In April 2020, S&P Global Market Intelligence and Social Market Analytics, Inc. (SMA) launched ‘Machine Readable Filings’ (MRF), a sophisticated textual data offering which applies Parsing and Natural Language Processing to generate machine readable text extracted from SEC Regulatory Filings. Machine Readable Filings allows businesses and investors to incorporate more qualitative measures of company performance into their investment strategy by using machine readable text from full or individual sections of regulatory filings to enhance their analysis of companies. The parsed textual data allows firms to drill down on both historical and new filings in near real-time. My last blog introduced the product and illustrated some basic return characteristics present in filings word count.
This blog explores the predictive nature of filings using SMA patented NLP and machine learning. For our analysis we used all active securities with a price greater than 5 dollars. Our analysis starts in 2006. Securities are broken into quintiles based on each factor. These factors are samples of the extensive metrics that can be created with this data. Quintiles are re-balanced monthly based on each company’s most recent filing. 10-Q’s are compared to prior 10-Q’s and 10-Ks are compare to prior 10-K’s. These are not meant to be trading models. They illustrate the predictive power of the data and use as broad a universe as possible. Two interesting distributions are below: distribution of word counts for 10-K (mean 36,000) and distribution of average sentiment. As you can see companies try and keep the 10-K as upbeat as possible.
Our first factor is Change in Sentiment Hits. Sentiment hits are the number of times our NLP was able to identify a word or segment in a sentence. Positive hits + Negative hits + Neutral hits. The green line represents filings with the largest increase in sentiment hits while the red line represents filings with the largest decrease in sentiment hits. Large increases in sentiment hits tend to under perform and large decreases in sentiment hits tend to outperform its peers.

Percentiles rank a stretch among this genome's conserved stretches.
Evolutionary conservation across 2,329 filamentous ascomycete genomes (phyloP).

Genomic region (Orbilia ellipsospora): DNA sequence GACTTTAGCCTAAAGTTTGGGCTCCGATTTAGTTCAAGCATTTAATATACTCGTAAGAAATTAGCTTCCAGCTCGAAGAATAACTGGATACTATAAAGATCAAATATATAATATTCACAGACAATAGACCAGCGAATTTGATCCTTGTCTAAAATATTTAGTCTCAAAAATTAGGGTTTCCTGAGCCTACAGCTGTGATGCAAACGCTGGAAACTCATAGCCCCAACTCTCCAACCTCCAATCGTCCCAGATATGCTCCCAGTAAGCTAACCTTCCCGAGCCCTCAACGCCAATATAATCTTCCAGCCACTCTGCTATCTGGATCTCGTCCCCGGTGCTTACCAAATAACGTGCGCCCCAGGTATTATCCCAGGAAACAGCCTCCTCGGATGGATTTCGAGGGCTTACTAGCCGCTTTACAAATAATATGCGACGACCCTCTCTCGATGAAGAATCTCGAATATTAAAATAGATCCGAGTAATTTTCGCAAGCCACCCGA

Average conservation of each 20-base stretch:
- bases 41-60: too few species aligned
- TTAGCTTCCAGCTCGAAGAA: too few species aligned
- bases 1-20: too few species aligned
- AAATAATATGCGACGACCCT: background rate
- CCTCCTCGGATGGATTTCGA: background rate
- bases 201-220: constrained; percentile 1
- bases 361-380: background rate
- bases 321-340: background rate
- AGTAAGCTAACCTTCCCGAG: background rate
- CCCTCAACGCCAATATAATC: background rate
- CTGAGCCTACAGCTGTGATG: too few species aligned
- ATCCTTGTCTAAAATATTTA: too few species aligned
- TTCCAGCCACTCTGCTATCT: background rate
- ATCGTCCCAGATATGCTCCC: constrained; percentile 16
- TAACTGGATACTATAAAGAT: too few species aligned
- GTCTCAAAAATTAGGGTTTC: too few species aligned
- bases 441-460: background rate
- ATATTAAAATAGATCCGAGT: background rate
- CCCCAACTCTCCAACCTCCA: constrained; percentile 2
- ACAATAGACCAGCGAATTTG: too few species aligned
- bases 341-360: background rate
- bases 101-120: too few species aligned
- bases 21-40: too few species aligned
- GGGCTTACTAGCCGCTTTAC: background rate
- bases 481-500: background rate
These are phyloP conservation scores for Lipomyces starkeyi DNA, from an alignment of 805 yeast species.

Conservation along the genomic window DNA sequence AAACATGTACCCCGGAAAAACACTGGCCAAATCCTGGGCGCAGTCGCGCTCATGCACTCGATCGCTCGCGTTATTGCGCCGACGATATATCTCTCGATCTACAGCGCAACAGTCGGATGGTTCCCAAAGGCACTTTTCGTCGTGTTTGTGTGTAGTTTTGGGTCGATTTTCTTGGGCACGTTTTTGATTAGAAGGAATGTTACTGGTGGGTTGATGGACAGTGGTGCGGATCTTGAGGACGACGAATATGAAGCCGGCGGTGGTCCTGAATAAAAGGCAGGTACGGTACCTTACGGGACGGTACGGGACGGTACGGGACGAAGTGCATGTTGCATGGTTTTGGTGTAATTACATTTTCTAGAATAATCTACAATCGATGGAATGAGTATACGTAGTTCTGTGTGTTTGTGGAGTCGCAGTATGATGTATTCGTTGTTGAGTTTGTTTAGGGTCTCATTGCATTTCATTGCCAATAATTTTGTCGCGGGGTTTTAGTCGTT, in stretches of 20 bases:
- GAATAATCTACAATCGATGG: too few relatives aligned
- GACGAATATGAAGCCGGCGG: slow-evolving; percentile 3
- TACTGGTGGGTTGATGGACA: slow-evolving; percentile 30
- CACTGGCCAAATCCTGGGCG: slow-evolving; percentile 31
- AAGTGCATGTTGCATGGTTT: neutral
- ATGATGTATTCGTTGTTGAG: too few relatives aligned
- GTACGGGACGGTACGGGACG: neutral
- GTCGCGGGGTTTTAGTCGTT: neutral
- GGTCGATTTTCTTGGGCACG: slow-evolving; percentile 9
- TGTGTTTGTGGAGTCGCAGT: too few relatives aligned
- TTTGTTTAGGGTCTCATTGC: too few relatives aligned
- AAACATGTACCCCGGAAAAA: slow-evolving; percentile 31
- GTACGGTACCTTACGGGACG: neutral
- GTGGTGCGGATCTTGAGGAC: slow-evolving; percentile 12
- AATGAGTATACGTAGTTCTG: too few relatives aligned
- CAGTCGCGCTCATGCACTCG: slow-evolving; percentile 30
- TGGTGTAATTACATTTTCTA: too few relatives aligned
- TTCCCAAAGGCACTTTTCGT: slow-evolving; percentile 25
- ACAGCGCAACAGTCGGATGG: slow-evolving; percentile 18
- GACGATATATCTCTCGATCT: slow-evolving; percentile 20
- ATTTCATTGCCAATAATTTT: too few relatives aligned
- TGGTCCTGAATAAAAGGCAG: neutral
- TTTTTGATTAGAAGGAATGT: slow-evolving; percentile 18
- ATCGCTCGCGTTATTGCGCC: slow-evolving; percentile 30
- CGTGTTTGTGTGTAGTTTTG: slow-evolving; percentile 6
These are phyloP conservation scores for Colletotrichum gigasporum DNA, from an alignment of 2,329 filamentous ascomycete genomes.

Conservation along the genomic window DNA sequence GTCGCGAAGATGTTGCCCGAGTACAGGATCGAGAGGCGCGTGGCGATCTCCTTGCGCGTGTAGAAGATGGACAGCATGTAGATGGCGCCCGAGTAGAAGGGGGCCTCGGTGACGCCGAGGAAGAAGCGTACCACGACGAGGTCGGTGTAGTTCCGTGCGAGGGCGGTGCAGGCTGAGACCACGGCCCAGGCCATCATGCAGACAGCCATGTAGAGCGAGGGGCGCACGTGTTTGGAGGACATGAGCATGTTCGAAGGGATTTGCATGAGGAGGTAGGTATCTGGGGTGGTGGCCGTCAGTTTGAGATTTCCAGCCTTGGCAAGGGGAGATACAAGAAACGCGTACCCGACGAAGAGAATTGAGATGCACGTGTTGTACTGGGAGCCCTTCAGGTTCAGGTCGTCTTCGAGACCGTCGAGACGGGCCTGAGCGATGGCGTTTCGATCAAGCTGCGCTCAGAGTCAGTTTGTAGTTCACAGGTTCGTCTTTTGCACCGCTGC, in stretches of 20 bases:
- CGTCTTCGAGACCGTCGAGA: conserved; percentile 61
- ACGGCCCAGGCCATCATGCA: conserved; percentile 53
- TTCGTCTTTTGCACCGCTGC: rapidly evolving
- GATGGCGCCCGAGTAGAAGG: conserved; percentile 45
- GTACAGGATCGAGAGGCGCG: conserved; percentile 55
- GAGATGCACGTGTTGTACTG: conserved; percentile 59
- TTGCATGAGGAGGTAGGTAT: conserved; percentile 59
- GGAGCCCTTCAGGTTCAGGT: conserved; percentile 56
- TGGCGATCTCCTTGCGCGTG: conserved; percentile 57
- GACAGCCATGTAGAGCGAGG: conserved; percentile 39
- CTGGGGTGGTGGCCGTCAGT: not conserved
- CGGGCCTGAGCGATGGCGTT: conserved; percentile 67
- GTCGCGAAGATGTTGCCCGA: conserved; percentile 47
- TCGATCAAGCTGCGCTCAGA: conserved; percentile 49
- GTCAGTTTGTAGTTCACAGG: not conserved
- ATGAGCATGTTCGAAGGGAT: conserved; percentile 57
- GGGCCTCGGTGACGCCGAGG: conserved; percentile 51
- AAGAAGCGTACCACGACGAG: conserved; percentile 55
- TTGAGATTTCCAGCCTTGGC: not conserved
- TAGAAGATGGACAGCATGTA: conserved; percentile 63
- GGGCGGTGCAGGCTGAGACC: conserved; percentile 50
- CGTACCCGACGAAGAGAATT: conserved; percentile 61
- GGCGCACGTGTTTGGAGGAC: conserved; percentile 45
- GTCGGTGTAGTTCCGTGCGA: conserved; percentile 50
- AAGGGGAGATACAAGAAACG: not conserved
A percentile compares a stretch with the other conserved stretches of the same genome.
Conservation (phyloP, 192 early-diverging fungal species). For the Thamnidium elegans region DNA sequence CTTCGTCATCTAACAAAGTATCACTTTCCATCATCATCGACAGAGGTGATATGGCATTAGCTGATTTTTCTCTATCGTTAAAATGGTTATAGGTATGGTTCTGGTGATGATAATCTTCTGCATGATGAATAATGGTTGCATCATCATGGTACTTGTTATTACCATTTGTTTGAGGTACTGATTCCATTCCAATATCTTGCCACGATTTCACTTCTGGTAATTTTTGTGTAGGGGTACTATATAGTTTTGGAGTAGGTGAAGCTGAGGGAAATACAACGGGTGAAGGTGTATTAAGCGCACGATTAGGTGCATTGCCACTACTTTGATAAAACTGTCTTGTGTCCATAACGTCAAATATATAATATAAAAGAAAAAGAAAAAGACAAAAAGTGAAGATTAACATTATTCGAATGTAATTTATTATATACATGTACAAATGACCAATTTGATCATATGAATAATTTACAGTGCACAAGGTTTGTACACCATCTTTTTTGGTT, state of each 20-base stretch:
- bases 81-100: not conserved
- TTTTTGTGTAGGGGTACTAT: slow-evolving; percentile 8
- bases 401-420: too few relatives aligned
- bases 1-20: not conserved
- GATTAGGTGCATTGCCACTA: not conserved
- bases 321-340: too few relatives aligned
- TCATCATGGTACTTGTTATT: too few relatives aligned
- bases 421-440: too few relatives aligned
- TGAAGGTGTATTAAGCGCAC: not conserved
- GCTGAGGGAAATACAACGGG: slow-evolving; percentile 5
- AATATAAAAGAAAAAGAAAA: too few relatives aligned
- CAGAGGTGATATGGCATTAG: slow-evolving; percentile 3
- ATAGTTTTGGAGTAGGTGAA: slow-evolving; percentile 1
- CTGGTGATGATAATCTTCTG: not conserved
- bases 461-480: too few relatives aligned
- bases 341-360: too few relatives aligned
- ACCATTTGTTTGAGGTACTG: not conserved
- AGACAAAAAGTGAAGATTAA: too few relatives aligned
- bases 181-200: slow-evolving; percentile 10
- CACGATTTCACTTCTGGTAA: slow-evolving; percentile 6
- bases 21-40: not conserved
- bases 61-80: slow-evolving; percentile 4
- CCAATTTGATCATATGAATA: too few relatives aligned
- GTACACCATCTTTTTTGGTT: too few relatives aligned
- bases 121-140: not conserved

The quintile performance characteristics are below. Although quintile 2 and 3 are out of order you see the average values for those quintiles are near zero. Quintile 1 outperforms quintile 5 by 3% annualized.
The next factor we are analyze is what percentage of the document does the parser hit. Many filings are filled with general information not necessarily providing meaningful statements. The green line represents filings with the highest percentage of sentiment hits in the document while the red line represents filings with the lowest percentage of sentiment hits in the document. A higher percentage of sentiment hits tend to outperform and a lower percentage of sentiment hits tend to under perform its peers. Companies with documents containing more meaningful content outperform companies with documents with less meaningful content by about 3.5% annualized.
Quintile 5 – Quintile 1 annualized is 3.5%
The third factor we are exploring is changes in negative hits. Companies with increasing negative hits are discussing more negative information than prior quarters, they subsequently under perform. The green line represents filings with the largest increase in negative hits while the red line represents filings with the largest decrease in negative hits. A large increase in negative hits tend to under perform and a large decrease in negative hits tend to outperform its peers.
The last factor we explore is cumulative document sentiment. Quintiles are based on summations of all sentiment hits in the document. More common analysis of sentiment is by section. We identify parts sections and subsections in this product providing a myriad of ways to analyze the data. At the most aggregated level sentiment is predictive. Document length has a large impact on overall sentiment. Z-Scores of this factor are a good way to compare prior documents. As you can see in the chart companies with more positive total document sentiment tend to outperform companies with more negative total sentiment.
Quintile 5 outperforms quintile 1 by 1.7 percent annualized.
There are many ways to analyze the MRF data set. Filings are parsed by Item, Section, and sub-Sections to 2006 for historical back testing. This analysis looked at only 10-K’s and Q’s ‘Machine Readable Filings’ (MRF) cover 20 types of SEC filings. This blog covers a small portion of the research. The U.S. SEC Edgar Data is live on the S&P Xpressfeed. International Reports will be released later in 2020. To learn more or to start a trial please ContactUS@SocialMarketAnalyitcs.com.